Hilary Mantel, who has died at the age of 70, was frequently credited with reinvigorating historical fiction. Prior to Wolf Hall, the first volume of her Thomas Cromwell trilogy, the genre was seen, she said, as “chick lit in long frocks”. Her approach – intense imagining amounting to projection (she even developed a Tudor hand for her book-signing signature), a deep and thorough soaking in the historical sources and the highly nuanced intuition that resulted – was at times uncompromising. Mantel, however, was unapologetic; to change the way she perceived and wrote about distant times would not just be impossible but untruthful: “You simply cannot run remedial classes for people on the page.” She never did.
Born in 1952 in Glossop, Derbyshire, Mantel studied law at the London School of Economics and Sheffield University, and went on to work in a geriatric hospital – an experience that would inform her first novel, Every Day is Mother’s Day (1985). Mantel married the geologist Gerald McEwen in 1972. Wolf Hall was published in 2009 to instant critical acclaim. The trilogy – Wolf Hall and Bring Up the Bodies, both of which won the Booker Prize, were followed by The Mirror and the Light in 2020 – has sold more than five million copies to date.
The Cromwell books were not her first essays in the style. A Place of Greater Safety (1992) and The Giant, O’Brien (1998) predated them and treated respectively the French Revolution and a Georgian outsider. Wolf Hall was her tenth novel and it was perhaps the culmination of all her earlier works. In them, regardless of setting – London’s dormitory towns (Beyond Black), Saudi Arabia (Eight Months on Ghazzah Street), a mental asylum (Every Day is Mother’s Day) – Mantel showed her familiarity with what might be termed a non-standard psychology. Her world, both on the page and in person, was one of ghosts and spirits and dark corners of the psyche. She claimed to have met the Devil twice.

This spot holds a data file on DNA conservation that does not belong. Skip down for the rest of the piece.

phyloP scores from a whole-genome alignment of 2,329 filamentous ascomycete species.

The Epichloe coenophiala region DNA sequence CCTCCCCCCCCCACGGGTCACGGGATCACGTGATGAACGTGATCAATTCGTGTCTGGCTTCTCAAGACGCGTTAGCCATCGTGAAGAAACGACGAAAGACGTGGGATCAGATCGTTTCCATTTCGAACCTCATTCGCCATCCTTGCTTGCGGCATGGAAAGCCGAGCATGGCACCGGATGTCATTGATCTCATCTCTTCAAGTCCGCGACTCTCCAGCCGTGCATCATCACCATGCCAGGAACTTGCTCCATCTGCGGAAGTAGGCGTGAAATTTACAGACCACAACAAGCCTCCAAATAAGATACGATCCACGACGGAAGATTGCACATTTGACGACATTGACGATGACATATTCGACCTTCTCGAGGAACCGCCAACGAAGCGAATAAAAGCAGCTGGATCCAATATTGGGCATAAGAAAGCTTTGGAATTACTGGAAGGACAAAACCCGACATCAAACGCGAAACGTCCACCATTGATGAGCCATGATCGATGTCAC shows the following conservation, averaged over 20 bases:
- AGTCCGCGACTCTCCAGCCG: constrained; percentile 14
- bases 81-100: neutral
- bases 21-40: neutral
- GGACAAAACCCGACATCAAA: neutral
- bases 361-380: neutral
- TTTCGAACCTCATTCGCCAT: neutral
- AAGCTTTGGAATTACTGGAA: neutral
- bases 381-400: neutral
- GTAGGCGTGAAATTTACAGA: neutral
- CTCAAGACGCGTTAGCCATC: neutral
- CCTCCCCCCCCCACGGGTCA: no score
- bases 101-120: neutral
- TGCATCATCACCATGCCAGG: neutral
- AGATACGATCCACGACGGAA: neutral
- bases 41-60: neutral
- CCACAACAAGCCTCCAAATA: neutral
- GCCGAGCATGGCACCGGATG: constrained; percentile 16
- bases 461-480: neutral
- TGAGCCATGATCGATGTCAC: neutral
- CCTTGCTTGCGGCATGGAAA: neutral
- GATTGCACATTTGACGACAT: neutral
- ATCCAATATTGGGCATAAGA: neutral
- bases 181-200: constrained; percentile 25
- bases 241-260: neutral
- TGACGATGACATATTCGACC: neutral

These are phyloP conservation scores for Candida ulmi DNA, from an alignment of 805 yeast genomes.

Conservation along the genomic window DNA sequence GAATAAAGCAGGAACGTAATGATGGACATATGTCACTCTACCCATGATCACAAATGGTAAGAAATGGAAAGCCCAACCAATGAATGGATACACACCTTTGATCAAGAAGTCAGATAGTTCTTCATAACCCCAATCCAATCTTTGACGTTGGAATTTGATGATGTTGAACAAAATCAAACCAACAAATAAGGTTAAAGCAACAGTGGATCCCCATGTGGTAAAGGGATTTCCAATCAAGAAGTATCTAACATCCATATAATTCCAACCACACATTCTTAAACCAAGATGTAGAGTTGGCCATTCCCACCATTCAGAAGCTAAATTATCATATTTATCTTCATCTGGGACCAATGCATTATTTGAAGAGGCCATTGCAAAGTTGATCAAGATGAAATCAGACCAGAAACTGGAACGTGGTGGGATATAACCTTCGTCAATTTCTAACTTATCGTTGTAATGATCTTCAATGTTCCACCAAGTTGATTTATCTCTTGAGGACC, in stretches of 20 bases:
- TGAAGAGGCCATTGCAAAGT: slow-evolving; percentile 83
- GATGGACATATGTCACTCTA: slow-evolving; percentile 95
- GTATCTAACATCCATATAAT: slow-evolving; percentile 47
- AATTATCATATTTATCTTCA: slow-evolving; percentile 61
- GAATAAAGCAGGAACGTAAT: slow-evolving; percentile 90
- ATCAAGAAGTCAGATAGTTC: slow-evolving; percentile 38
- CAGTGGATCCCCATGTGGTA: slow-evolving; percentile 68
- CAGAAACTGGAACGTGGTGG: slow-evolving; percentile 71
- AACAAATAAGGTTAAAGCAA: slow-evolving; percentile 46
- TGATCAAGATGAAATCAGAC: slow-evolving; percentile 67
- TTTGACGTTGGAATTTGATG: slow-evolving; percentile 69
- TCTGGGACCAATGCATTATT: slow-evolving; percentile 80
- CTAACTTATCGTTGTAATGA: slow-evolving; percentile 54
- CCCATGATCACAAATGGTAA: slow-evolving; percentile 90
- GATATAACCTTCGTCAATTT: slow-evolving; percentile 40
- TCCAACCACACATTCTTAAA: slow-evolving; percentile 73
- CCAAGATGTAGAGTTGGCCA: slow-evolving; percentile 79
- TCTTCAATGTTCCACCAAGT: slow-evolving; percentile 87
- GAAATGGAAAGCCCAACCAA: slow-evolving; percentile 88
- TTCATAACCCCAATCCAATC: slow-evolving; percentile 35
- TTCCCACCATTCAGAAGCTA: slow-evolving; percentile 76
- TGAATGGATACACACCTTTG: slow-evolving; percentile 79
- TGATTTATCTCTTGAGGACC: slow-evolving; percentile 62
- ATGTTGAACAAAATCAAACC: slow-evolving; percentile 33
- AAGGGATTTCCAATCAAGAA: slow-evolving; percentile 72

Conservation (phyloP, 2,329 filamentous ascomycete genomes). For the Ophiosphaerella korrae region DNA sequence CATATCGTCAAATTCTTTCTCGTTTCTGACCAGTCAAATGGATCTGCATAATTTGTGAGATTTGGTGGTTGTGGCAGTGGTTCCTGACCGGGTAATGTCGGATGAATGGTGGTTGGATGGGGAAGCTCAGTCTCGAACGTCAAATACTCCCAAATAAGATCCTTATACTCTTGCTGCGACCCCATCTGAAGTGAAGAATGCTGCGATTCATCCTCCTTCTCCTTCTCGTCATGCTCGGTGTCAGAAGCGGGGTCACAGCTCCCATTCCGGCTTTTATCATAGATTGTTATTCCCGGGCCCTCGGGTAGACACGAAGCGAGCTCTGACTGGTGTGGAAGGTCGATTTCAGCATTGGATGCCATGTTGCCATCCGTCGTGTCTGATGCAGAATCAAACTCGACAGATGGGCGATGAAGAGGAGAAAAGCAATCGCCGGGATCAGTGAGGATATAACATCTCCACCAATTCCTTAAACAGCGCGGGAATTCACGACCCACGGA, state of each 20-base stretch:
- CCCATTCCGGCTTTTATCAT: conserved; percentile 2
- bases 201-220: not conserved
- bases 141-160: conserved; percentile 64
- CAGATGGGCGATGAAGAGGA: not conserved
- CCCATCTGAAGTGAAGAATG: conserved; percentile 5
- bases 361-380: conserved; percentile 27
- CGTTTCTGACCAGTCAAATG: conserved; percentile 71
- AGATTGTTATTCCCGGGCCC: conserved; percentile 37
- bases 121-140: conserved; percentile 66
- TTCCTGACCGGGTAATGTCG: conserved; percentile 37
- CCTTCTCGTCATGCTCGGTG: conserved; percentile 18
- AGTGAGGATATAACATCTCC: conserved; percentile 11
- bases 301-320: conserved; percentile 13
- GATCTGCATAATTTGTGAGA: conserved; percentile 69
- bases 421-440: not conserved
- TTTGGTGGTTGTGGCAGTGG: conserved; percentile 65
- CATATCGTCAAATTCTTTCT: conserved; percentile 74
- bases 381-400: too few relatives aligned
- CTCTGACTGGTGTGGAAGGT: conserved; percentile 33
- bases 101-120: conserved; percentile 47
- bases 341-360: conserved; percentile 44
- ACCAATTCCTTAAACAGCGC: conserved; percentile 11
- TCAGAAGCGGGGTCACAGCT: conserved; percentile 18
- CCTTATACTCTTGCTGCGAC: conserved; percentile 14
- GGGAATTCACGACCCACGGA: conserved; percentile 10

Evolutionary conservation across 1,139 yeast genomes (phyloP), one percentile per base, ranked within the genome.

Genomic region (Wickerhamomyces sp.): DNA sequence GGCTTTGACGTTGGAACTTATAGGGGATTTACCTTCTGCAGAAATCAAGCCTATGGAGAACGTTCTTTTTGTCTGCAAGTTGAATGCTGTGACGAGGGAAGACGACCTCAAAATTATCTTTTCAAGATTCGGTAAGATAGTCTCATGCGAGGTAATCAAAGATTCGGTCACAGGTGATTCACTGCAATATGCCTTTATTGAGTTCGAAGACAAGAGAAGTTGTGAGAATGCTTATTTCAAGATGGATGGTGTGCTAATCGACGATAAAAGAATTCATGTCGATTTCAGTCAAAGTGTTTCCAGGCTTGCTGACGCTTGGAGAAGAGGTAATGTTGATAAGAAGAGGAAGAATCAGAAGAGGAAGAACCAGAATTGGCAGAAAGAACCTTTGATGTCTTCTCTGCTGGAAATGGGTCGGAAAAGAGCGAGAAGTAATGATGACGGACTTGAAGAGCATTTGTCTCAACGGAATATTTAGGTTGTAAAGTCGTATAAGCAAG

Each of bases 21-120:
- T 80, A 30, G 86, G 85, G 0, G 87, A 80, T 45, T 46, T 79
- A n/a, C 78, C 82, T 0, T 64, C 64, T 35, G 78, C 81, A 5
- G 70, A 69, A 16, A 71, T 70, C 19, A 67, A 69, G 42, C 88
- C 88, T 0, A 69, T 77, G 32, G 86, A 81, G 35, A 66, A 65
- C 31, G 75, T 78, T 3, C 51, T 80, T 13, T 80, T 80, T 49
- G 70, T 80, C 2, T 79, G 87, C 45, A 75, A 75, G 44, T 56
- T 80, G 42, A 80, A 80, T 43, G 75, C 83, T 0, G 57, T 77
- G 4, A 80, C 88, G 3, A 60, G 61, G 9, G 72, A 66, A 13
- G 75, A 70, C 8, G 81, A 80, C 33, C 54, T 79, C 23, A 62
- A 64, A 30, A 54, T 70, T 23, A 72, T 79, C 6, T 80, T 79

Before Wolf Hall, although her critical reputation was high, she claimed that: “I had no identity in the mind of the reading public.” After the prize wins, stratospheric sales, and successful adaptations of her work for both television and the stage that followed, she suddenly had a public profile. It was double-edged: she was on the receiving end of huffing outrage for her short story “The Assassination of Margaret Thatcher”, and when she suggested that the primary role of the new Princess of Wales was to subsume her personality and produce an heir. Not that it tempered her. She wrote in the New Statesman in 2017 of how “the new Tories will never confess to a social wrecking agenda, or the old Tories to their indifference to interests other than their own”. She considered Brexit a populist disaster that left her and her husband Gerald planning to move to Ireland.
Mantel’s immersion in the court of Henry VIII also gave her highly tuned instincts for modern royalty. In an interview with Rachel Cooke for the NS last year, Mantel pondered the reaction to the death of the Queen: “My reading of it is that people will say, ‘She was a very old lady,’ then there’ll be all the obituaries in which she is Boudicca, Gloriana and all the rest of it, and then people will start to feel it quietly, and for a long, long time. When there’s such continuity, people must feel it at a deep level. They’ll think it doesn’t matter, and then they’ll discover that it does.”
Unlike the Queen, Mantel wasn’t an old lady, or Boudicca or Gloriana, but her death will also be felt at a deep level. Her books mean that it matters too.
Michael Prodger is associate editor of the New Statesman. He was on the Booker judging panel that awarded “Wolf Hall” the prize in 2009.